To begin with Punch is old, very very old. The earliest known use of the word was in 1632.
Alberta is known for the Rockies, blue skies and rolling grain fields. In the past few years craft beer has become part of the Alberta Advantage. Did you know Alberta is also home to a growing number of distilleries, which use local ingredients to make creative and innovative spirits? Five of these are in the Edmonton area, it is these distilleries which I will explore today.
The first small batch distillery to open in Alberta was Rig Hand Distillery in Nisku. Geoff and Mike are best known for their Garlic Vodka which uses hand cut locally grown garlic in every bottle (nothing artificial) and Double Double a cream liqueur which makes Bailey’s blush. Rig Hand is so dedicated to using local ingredients they developed a “sugar beet rum” lovingly call Brum – which now comes in white, spiced and original. One of the biggest advantages of being a small batch distillery is the ability to experiment and create very intense flavor profiles, like my new favorite, Habanero Lime Vodka.
In the heart of Old Strathcona sits, not only Edmonton’s first distillery ever but, North America’s smallest. This doesn’t stop Adam and his team from creating award winning spirits from locally farmed and foraged grains and botanicals. Vodka, is my last choice of spirit to imbibe, but I have to admit, I have never and will never turn down Strathcona Distilleries, single grain Vodka. For me this is a sipping vodka with a beautiful vanilla expression. Truth be told, I also have never turned down their barrel aged gin either, how could I when it combines two of my favorite things.
Over in the west end of Edmonton is Hansen Distillery. This husband/wife team of Chris and Shayna are making spirits based on recipes which have been handed down through Shayna’s family, some of Alberta’s first distillers. You can feel their family roots from the moment you step in to their tasting room. The Hansen line up includes gin, vodka, un-aged rye and moonshine. Last fall they added cream liqueurs, including Purple Cow, which is infused with Saskatoon berries. Their Ring of Fire and Cherry Rye rank pretty high on my list.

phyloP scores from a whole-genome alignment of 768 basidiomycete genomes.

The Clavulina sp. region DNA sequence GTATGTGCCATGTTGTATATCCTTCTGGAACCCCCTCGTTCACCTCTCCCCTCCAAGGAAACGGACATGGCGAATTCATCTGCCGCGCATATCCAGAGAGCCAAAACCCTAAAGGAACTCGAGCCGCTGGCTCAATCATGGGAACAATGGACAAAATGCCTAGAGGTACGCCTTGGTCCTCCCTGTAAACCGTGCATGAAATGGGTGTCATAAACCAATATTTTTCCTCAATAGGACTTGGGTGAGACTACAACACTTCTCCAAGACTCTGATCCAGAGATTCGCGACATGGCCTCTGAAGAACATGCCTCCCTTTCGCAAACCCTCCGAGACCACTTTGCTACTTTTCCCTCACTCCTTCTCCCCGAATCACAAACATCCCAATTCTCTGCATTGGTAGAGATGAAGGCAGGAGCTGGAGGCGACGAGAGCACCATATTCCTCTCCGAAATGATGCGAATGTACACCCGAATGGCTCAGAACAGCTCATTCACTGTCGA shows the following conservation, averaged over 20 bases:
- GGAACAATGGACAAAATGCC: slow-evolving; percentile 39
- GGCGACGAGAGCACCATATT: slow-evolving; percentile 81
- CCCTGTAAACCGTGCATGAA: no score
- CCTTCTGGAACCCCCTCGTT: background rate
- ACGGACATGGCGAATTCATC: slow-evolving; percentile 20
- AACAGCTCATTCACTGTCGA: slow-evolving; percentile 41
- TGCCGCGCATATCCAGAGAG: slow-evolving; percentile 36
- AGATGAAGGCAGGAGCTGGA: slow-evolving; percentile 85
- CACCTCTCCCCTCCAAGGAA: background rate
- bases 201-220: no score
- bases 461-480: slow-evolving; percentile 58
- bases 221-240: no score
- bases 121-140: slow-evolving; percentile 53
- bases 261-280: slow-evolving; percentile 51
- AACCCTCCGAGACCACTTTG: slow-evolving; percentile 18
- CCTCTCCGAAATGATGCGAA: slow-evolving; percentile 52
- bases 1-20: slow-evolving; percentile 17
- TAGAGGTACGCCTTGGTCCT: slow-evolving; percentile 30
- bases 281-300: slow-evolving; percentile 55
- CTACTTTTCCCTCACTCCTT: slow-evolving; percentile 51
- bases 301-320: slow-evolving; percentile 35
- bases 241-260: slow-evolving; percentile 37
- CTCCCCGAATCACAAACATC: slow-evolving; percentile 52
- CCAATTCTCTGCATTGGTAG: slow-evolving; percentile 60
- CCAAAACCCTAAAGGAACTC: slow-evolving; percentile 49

As a Sherwood Park girl, Elk Island Spirits holds a soft spot for me. John and his team are making magic out in Ross Creek, with a tasting room located in Sherwood Park. Their Ross Creek Rye is not only an award winner but a top seller in our craft spirits section. I see big things in store for Elk Island Spirits.
The newest distillery is also a husband/wife team. David and Andrea opened Black Diamond Distillery in St. Albert in early 2018. This duo is doing things a little different, not only are they producing a variety of vodkas including Thai Chili Pepper, Earl Grey Tea (my personal favorite) and Cucumber. They are also producing the best liqueurs I have had the honor of sampling. I do believe that Tart Cherry is a must have for the summer.
Why are distilleries important to Alberta? Just like craft breweries, they help diversify the Alberta Advantage. Small batch distilleries not create jobs they provide new avenues for local producers to get their products to market. The growing number of Alberta small batch distilleries shows the world that you don’t need centuries of practice to master the craft, all you need is knowledge, passion and the unbreakable Canadian will.
- The Well Heeled Libationist
All things in the world of libations will be explored from the basics of food pairings, flavor profiles, cocktails, do’s and don’ts and so much more.
Our learnings will take us to the United Kingdom to explore Scotch, Irish Whiskey and London Dry Gin. From there we may head over to Germany and Belgium to learn about monks making beer and the variety of truly European beers. Our educational journey may see us traipse through France and Italy to learn more about Champagne and the wines stomped out in these regions.
We could find ourselves in South Africa, where the first bottle of wine was produced in 1659. By the way, hops are even being grown there. Speaking of hops, we could head even further south to find out why New Zealand hops are da bomb. They also make wine down under.
South America holds many wine soaked secrets, ready to be told. We will tumble a little further north to the lands of sweet rums and spicy tequilas (which pair very nicely with cheese).
North America holds many libation lessons from Bourbon, Canadian whisky, single malt whisky, craft beer, small batch spirits and wine, oh, so much wine.
I will be learning right beside you and it is going to be one heck of a journey.